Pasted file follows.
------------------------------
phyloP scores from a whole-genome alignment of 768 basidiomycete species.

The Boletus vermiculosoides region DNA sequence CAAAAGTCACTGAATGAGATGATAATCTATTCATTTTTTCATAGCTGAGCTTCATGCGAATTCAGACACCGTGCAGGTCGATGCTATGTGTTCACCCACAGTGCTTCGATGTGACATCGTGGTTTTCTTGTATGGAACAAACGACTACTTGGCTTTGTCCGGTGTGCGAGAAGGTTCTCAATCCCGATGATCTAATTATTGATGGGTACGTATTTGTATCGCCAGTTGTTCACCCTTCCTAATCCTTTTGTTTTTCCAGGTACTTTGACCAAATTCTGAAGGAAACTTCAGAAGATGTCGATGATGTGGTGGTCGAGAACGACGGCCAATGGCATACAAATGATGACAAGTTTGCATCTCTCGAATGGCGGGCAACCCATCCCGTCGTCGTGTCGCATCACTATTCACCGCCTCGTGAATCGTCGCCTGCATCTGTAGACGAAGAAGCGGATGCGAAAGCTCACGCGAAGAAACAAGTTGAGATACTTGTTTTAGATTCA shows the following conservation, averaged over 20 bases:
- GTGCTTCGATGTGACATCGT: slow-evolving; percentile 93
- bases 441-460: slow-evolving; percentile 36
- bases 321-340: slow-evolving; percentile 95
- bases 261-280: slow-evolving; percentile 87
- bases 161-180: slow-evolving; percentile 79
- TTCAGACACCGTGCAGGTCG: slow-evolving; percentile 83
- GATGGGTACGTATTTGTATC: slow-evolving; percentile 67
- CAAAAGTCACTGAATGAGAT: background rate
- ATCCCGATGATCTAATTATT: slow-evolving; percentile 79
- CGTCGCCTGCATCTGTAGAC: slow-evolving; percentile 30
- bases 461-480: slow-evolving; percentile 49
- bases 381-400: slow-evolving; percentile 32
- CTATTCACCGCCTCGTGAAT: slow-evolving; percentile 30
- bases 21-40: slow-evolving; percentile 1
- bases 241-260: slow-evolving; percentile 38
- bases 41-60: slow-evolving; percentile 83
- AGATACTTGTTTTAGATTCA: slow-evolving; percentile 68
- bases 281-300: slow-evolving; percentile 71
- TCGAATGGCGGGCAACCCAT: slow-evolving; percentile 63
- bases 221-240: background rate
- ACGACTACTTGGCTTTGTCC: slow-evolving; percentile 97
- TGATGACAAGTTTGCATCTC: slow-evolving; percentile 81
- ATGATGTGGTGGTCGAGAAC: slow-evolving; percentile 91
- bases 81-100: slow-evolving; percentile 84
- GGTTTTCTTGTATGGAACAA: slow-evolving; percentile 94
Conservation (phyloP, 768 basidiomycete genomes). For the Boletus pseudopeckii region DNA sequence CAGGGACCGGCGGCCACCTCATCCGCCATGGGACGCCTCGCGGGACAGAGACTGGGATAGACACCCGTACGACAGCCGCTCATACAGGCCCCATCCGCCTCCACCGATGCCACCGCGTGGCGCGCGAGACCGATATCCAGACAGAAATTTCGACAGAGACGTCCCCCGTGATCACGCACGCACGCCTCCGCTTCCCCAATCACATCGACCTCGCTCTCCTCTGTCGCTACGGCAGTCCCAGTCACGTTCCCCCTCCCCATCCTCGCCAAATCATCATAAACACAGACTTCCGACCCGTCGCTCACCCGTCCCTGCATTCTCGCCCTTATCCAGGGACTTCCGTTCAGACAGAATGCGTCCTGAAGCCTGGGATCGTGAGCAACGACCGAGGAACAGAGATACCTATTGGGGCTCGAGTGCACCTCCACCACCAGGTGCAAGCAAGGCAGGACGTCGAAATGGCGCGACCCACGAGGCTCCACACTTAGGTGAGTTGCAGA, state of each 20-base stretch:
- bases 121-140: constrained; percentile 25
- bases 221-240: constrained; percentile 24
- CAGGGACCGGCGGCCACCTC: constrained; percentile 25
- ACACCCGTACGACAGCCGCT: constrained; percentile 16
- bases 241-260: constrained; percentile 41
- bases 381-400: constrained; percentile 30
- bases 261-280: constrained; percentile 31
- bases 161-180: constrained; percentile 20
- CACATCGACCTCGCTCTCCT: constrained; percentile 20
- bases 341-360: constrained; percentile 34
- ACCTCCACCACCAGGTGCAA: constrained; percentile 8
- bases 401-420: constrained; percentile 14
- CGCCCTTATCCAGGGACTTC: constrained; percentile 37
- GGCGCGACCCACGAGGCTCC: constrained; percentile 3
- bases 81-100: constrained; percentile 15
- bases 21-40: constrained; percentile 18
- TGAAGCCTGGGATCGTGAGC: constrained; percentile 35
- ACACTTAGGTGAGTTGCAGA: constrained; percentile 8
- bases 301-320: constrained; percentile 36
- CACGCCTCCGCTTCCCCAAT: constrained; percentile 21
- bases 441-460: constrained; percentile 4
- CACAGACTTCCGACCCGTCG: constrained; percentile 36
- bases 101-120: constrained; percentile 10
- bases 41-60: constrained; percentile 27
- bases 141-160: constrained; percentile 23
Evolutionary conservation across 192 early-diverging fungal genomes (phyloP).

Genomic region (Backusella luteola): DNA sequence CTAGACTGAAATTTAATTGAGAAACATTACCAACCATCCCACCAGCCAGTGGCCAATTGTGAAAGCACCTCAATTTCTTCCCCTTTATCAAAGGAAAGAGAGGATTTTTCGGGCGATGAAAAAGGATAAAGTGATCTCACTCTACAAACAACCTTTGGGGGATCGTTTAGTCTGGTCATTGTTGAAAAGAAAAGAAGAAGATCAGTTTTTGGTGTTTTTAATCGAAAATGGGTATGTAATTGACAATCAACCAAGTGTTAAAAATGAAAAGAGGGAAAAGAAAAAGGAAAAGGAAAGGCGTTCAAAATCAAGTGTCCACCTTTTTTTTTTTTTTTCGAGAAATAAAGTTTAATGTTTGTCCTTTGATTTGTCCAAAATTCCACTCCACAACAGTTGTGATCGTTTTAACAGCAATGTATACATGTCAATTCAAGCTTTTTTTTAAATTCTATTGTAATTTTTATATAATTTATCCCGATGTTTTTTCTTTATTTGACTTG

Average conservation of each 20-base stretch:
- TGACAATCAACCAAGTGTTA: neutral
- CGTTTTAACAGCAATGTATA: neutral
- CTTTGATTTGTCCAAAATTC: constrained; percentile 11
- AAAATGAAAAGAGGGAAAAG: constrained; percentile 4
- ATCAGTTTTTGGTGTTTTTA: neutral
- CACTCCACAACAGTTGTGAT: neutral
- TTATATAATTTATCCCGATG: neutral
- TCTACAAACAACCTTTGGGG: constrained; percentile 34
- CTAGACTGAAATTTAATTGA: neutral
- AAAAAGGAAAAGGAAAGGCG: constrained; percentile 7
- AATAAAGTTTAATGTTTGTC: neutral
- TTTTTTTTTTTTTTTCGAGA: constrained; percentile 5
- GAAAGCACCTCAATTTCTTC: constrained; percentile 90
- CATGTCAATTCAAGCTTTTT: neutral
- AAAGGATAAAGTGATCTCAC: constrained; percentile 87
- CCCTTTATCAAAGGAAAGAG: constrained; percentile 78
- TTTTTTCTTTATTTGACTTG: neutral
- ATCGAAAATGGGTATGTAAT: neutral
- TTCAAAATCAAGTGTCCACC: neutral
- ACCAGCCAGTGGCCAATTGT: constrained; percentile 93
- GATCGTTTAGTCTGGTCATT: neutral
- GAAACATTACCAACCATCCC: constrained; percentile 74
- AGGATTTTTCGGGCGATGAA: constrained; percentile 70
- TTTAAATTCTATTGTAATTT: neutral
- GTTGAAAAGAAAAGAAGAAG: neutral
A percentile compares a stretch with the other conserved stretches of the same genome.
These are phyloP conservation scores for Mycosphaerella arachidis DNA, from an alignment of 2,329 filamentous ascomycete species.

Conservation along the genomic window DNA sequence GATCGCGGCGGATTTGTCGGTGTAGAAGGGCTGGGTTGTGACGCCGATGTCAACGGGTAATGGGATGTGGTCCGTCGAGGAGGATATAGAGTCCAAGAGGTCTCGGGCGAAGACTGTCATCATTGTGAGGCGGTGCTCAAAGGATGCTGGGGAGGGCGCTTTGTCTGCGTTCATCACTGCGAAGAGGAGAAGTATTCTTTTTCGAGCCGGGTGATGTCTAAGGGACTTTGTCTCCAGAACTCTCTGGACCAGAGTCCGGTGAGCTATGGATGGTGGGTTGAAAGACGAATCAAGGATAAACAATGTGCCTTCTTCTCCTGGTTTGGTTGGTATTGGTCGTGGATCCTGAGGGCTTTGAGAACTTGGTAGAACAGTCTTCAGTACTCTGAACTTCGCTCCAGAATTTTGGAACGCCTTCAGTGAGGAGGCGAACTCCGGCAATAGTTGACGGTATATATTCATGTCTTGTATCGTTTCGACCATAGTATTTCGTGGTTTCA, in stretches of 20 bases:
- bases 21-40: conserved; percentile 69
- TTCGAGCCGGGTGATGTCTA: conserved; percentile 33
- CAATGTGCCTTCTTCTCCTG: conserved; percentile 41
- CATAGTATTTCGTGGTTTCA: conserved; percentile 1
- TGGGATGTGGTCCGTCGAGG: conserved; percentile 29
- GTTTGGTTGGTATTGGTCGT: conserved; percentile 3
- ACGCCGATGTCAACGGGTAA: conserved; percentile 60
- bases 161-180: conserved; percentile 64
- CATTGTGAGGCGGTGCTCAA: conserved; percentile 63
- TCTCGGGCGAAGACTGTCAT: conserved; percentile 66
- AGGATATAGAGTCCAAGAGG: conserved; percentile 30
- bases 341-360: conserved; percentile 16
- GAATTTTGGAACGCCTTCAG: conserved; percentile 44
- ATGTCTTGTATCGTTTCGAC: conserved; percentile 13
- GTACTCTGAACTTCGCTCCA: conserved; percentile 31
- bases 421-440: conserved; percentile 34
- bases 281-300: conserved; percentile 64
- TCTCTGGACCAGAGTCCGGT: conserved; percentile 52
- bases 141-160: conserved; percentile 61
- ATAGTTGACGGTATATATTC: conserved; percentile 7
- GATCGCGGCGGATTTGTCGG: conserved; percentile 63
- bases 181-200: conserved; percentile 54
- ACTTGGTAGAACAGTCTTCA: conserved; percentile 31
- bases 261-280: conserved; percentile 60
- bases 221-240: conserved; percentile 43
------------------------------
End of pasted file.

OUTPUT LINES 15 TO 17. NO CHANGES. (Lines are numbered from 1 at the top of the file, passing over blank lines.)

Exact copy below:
- CTATTCACCGCCTCGTGAAT: slow-evolving; percentile 30
- bases 21-40: slow-evolving; percentile 1
- bases 241-260: slow-evolving; percentile 38